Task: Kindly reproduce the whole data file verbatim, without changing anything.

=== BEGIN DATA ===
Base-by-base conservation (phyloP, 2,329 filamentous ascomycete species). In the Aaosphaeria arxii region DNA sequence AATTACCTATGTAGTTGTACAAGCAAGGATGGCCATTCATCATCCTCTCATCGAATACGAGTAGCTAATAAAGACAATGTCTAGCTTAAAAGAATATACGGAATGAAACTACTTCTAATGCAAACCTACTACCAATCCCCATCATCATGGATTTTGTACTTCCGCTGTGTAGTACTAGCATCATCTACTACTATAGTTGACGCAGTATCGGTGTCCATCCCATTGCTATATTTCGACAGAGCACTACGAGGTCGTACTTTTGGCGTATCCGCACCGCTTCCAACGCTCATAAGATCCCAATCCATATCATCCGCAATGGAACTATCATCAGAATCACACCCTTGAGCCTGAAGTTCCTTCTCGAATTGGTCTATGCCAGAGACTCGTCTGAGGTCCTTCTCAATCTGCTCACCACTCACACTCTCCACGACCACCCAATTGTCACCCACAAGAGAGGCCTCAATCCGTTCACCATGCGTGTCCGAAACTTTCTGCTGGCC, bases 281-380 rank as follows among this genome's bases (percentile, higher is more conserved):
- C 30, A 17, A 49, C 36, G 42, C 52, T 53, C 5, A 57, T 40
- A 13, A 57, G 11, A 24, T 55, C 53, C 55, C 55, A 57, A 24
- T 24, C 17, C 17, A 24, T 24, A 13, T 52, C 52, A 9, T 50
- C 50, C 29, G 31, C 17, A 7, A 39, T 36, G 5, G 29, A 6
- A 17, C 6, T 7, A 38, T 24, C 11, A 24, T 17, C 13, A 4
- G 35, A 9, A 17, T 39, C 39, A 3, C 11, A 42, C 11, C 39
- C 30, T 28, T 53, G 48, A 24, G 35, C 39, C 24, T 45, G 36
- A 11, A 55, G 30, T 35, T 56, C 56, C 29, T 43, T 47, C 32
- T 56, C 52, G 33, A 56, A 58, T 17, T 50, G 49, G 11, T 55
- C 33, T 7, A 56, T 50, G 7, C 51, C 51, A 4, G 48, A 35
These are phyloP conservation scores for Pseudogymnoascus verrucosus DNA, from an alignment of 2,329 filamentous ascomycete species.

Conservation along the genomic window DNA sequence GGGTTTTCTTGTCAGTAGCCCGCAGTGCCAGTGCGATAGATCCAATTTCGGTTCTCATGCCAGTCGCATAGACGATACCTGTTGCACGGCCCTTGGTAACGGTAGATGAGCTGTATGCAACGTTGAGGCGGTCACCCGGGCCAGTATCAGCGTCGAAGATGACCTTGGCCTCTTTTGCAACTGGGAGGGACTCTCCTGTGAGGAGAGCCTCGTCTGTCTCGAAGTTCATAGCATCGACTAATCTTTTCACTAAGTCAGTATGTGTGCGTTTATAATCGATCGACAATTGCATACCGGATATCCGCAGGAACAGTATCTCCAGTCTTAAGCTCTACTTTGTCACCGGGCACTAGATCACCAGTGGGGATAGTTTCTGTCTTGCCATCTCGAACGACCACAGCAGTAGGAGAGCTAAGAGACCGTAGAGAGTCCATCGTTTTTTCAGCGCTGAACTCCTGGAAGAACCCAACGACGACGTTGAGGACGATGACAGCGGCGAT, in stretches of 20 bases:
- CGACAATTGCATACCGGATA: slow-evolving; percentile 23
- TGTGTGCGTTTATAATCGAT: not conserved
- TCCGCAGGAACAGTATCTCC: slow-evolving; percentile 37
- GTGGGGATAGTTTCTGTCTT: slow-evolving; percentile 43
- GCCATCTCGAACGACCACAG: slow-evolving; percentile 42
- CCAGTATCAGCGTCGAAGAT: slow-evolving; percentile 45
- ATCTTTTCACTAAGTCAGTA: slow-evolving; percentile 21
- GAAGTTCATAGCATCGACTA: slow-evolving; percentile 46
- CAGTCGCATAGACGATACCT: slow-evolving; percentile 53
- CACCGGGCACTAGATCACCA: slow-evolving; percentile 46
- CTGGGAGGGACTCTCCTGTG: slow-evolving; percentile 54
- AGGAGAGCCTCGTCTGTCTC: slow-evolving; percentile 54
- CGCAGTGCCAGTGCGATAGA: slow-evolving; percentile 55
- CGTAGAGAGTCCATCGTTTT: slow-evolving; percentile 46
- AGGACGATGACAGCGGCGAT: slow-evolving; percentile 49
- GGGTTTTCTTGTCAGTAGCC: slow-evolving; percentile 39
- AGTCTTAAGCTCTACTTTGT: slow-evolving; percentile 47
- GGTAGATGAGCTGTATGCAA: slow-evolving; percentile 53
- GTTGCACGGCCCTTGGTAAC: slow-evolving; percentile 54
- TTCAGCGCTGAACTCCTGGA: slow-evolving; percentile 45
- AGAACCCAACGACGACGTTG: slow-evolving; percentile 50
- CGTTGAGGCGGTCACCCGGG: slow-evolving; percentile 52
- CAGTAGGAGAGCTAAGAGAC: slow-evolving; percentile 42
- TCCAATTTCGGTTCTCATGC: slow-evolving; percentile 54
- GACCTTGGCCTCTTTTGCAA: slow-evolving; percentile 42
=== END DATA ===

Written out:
Base-by-base conservation (phyloP, 2,329 filamentous ascomycete species). In the Aaosphaeria arxii region DNA sequence AATTACCTATGTAGTTGTACAAGCAAGGATGGCCATTCATCATCCTCTCATCGAATACGAGTAGCTAATAAAGACAATGTCTAGCTTAAAAGAATATACGGAATGAAACTACTTCTAATGCAAACCTACTACCAATCCCCATCATCATGGATTTTGTACTTCCGCTGTGTAGTACTAGCATCATCTACTACTATAGTTGACGCAGTATCGGTGTCCATCCCATTGCTATATTTCGACAGAGCACTACGAGGTCGTACTTTTGGCGTATCCGCACCGCTTCCAACGCTCATAAGATCCCAATCCATATCATCCGCAATGGAACTATCATCAGAATCACACCCTTGAGCCTGAAGTTCCTTCTCGAATTGGTCTATGCCAGAGACTCGTCTGAGGTCCTTCTCAATCTGCTCACCACTCACACTCTCCACGACCACCCAATTGTCACCCACAAGAGAGGCCTCAATCCGTTCACCATGCGTGTCCGAAACTTTCTGCTGGCC, bases 281-380 rank as follows among this genome's bases (percentile, higher is more conserved):
- C 30, A 17, A 49, C 36, G 42, C 52, T 53, C 5, A 57, T 40
- A 13, A 57, G 11, A 24, T 55, C 53, C 55, C 55, A 57, A 24
- T 24, C 17, C 17, A 24, T 24, A 13, T 52, C 52, A 9, T 50
- C 50, C 29, G 31, C 17, A 7, A 39, T 36, G 5, G 29, A 6
- A 17, C 6, T 7, A 38, T 24, C 11, A 24, T 17, C 13, A 4
- G 35, A 9, A 17, T 39, C 39, A 3, C 11, A 42, C 11, C 39
- C 30, T 28, T 53, G 48, A 24, G 35, C 39, C 24, T 45, G 36
- A 11, A 55, G 30, T 35, T 56, C 56, C 29, T 43, T 47, C 32
- T 56, C 52, G 33, A 56, A 58, T 17, T 50, G 49, G 11, T 55
- C 33, T 7, A 56, T 50, G 7, C 51, C 51, A 4, G 48, A 35
These are phyloP conservation scores for Pseudogymnoascus verrucosus DNA, from an alignment of 2,329 filamentous ascomycete species.

Conservation along the genomic window DNA sequence GGGTTTTCTTGTCAGTAGCCCGCAGTGCCAGTGCGATAGATCCAATTTCGGTTCTCATGCCAGTCGCATAGACGATACCTGTTGCACGGCCCTTGGTAACGGTAGATGAGCTGTATGCAACGTTGAGGCGGTCACCCGGGCCAGTATCAGCGTCGAAGATGACCTTGGCCTCTTTTGCAACTGGGAGGGACTCTCCTGTGAGGAGAGCCTCGTCTGTCTCGAAGTTCATAGCATCGACTAATCTTTTCACTAAGTCAGTATGTGTGCGTTTATAATCGATCGACAATTGCATACCGGATATCCGCAGGAACAGTATCTCCAGTCTTAAGCTCTACTTTGTCACCGGGCACTAGATCACCAGTGGGGATAGTTTCTGTCTTGCCATCTCGAACGACCACAGCAGTAGGAGAGCTAAGAGACCGTAGAGAGTCCATCGTTTTTTCAGCGCTGAACTCCTGGAAGAACCCAACGACGACGTTGAGGACGATGACAGCGGCGAT, in stretches of 20 bases:
- CGACAATTGCATACCGGATA: slow-evolving; percentile 23
- TGTGTGCGTTTATAATCGAT: not conserved
- TCCGCAGGAACAGTATCTCC: slow-evolving; percentile 37
- GTGGGGATAGTTTCTGTCTT: slow-evolving; percentile 43
- GCCATCTCGAACGACCACAG: slow-evolving; percentile 42
- CCAGTATCAGCGTCGAAGAT: slow-evolving; percentile 45
- ATCTTTTCACTAAGTCAGTA: slow-evolving; percentile 21
- GAAGTTCATAGCATCGACTA: slow-evolving; percentile 46
- CAGTCGCATAGACGATACCT: slow-evolving; percentile 53
- CACCGGGCACTAGATCACCA: slow-evolving; percentile 46
- CTGGGAGGGACTCTCCTGTG: slow-evolving; percentile 54
- AGGAGAGCCTCGTCTGTCTC: slow-evolving; percentile 54
- CGCAGTGCCAGTGCGATAGA: slow-evolving; percentile 55
- CGTAGAGAGTCCATCGTTTT: slow-evolving; percentile 46
- AGGACGATGACAGCGGCGAT: slow-evolving; percentile 49
- GGGTTTTCTTGTCAGTAGCC: slow-evolving; percentile 39
- AGTCTTAAGCTCTACTTTGT: slow-evolving; percentile 47
- GGTAGATGAGCTGTATGCAA: slow-evolving; percentile 53
- GTTGCACGGCCCTTGGTAAC: slow-evolving; percentile 54
- TTCAGCGCTGAACTCCTGGA: slow-evolving; percentile 45
- AGAACCCAACGACGACGTTG: slow-evolving; percentile 50
- CGTTGAGGCGGTCACCCGGG: slow-evolving; percentile 52
- CAGTAGGAGAGCTAAGAGAC: slow-evolving; percentile 42
- TCCAATTTCGGTTCTCATGC: slow-evolving; percentile 54
- GACCTTGGCCTCTTTTGCAA: slow-evolving; percentile 42